The UBC Free Speech Club (FSC) and The Justice Centre for Constitutional Freedoms (JCCF) are filing a lawsuit against UBC for cancelling an FSC event due to safety concerns.
Andy Ngo, an editor-at-large of right-wing media website The Post Millenial, was scheduled to give a talk entitled “Understanding Antifa (Anti-fascist) Violence” at UBC Robson Campus on January 29. But the university cancelled the event because of unspecified safety and security concerns.
Shortly after receiving word of the cancellation, the FSC and Ngo collaborated with JCCF to write a letter to UBC on December 31 that said they will take legal action if UBC does not revoke the cancellation by January 10.
“I am deeply disappointed in the direction UBC has taken. By not reinstating our event, they are telling the world that free speech doesn’t matter,” said FSC Director Angelo Isidorou in the JCCF statement. “… As is demonstrated over-and-over elsewhere, appeasing Antifa ideologues only emboldens them to make more demands. Their goal is to silence opposition through intimidation and violence.”
UBC would not comment to The Ubyssey on any legal proceedings.
But in a letter addressed to JCCF Lawyer Marty Moore on January 8, University Counsel Hubert Lai said UBC would not be reinstating the event. Lai noted physical disruptions at past free speech events on campus and explained that since Ngo was the target of violence in the past, the security risk would be even greater.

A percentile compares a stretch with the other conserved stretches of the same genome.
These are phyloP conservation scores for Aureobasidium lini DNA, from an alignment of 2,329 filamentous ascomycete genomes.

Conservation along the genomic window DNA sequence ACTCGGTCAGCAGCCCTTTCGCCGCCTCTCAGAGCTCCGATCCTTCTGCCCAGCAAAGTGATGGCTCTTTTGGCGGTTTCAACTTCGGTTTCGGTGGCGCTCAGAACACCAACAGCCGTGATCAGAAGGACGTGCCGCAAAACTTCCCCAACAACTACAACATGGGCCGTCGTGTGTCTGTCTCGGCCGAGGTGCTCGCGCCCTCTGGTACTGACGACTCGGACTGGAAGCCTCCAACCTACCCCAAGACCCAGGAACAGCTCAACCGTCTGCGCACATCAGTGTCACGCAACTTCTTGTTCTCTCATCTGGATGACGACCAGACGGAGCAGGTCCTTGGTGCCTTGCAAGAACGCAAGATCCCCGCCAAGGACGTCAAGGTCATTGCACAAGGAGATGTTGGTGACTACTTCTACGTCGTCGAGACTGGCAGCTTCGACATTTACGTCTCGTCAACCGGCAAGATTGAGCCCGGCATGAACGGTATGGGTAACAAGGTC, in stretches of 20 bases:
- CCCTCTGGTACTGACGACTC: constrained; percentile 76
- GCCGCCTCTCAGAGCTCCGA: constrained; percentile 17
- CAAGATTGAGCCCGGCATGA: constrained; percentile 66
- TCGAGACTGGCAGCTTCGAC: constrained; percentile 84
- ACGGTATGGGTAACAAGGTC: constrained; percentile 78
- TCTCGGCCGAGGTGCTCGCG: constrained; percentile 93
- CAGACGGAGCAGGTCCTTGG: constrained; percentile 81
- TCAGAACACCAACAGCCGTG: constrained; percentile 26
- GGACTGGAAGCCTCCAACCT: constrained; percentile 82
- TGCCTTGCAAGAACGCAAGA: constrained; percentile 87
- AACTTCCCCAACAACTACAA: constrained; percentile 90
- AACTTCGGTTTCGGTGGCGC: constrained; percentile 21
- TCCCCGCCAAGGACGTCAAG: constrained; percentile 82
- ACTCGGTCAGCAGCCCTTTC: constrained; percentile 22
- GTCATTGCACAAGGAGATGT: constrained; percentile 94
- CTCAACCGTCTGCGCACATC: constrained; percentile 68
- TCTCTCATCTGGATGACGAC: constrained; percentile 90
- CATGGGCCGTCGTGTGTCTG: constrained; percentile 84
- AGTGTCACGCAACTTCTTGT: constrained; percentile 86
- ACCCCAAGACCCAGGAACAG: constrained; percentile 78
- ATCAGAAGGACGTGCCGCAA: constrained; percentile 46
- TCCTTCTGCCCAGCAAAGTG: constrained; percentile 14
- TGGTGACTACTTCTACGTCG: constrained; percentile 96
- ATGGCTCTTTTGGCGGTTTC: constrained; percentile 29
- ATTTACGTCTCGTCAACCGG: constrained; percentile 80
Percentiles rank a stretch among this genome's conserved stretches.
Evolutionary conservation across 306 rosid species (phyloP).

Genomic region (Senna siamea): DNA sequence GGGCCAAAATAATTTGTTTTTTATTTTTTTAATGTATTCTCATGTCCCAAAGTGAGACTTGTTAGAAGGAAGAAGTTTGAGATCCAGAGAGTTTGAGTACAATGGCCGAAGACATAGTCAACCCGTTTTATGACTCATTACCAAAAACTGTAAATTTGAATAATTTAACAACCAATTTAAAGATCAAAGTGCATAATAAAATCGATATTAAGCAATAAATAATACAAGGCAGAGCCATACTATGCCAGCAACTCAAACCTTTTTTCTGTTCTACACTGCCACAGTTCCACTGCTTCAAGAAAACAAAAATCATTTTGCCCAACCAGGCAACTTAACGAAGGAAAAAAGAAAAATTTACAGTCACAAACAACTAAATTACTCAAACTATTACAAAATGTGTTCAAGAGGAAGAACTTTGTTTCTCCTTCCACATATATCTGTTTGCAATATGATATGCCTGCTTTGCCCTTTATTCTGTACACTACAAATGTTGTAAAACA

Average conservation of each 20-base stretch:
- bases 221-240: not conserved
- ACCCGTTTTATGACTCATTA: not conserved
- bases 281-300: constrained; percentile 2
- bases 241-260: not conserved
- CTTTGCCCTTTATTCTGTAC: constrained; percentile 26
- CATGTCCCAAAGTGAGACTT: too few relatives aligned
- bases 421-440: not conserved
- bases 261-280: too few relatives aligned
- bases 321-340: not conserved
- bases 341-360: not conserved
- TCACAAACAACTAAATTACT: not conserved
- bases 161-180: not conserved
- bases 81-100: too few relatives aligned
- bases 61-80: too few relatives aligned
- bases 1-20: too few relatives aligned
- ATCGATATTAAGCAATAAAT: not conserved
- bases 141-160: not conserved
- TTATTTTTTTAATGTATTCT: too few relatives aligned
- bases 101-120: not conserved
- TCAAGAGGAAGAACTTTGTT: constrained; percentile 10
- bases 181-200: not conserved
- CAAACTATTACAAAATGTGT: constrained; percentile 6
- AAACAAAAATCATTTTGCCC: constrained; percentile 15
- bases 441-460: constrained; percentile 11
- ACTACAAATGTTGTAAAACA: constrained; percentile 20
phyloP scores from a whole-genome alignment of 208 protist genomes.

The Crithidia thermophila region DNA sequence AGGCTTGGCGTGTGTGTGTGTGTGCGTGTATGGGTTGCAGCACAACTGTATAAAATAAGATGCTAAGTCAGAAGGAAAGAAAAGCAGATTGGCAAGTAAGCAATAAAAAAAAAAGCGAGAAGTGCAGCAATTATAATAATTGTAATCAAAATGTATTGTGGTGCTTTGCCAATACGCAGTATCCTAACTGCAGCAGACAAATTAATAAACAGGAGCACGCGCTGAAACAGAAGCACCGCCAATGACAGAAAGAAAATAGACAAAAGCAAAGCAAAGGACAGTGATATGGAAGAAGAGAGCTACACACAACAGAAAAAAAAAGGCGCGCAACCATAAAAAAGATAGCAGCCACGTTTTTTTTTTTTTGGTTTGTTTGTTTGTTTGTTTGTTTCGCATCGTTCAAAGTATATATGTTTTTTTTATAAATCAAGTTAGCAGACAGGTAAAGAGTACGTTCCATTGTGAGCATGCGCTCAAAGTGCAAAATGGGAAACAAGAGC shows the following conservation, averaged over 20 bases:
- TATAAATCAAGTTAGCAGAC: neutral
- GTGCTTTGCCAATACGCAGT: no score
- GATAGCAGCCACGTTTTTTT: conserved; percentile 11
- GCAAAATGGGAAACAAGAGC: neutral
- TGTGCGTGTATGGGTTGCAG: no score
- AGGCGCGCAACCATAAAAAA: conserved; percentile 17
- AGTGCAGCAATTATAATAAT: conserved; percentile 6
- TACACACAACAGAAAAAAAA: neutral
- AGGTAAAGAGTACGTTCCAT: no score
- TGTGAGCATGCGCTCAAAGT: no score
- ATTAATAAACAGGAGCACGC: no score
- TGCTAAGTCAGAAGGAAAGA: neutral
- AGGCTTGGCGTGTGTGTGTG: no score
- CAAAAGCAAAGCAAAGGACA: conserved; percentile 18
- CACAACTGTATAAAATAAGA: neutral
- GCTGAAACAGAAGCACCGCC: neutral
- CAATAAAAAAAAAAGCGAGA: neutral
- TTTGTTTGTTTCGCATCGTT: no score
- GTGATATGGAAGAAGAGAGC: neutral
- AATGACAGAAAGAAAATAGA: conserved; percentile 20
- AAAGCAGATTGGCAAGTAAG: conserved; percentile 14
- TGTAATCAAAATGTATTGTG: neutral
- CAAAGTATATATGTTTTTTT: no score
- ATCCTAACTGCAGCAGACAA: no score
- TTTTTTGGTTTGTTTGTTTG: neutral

Ngo gained a following for his coverage of Antifa groups and their clashes with far-right, white nationalist groups like the Proud Boys and Patriot Prayer. But he has been reported by various outlets to stretch facts, collaborate with far-right groups and provoke protesters in order to support the narrative that Antifa is organized, violent and dangerous.
In June 2019, he was beaten by unidentified individuals who were likely left-wing activists counter-protesting a Proud Boys march in Portland. He also claimed to have been struck by quick-dry cement in milkshakes, but this was disputed by journalists at the scene.
“In recent months the level of protest and disruption at events held at UBC have increased … As you are aware, Mr. Ngo has been the target of violence in the past. After assessing the proposed event UBC determined that the risk to persons and property was too high and accordingly cancelled the event,” said Lai in the letter.
In JCCF’s statement, Moore claimed cancelling the event plays into the hands of those who have opposed Ngo.
“UBC’s decision effectively punishes a victim of violence by banning him from speaking at UBC, in what appears to be an attempt to appease the violent group Antifa,” said Moore.
But according to a member of the activist group UBC Students Against Bigotry (SAB), who asked to be anonymous to protect him from harassment from far-right groups, Ngo’s talk would attract violent attendees who want to provoke conflict with left-wing protesters.
“[Ngo] targets activists, anti-fascists, politicians, journalists for harassment, and this would be something that, if he came to Vancouver, it's reasonable to assume that anyone who meets those criteria might be opened up for harassment by Andy Ngo,” said the SAB member.
“And so we wanted to protect our community, both at UBC and the broader Vancouver community, and that's why we did not want Andy Ngo’s event to go through.”
Ngo could not be reached for comment by press time.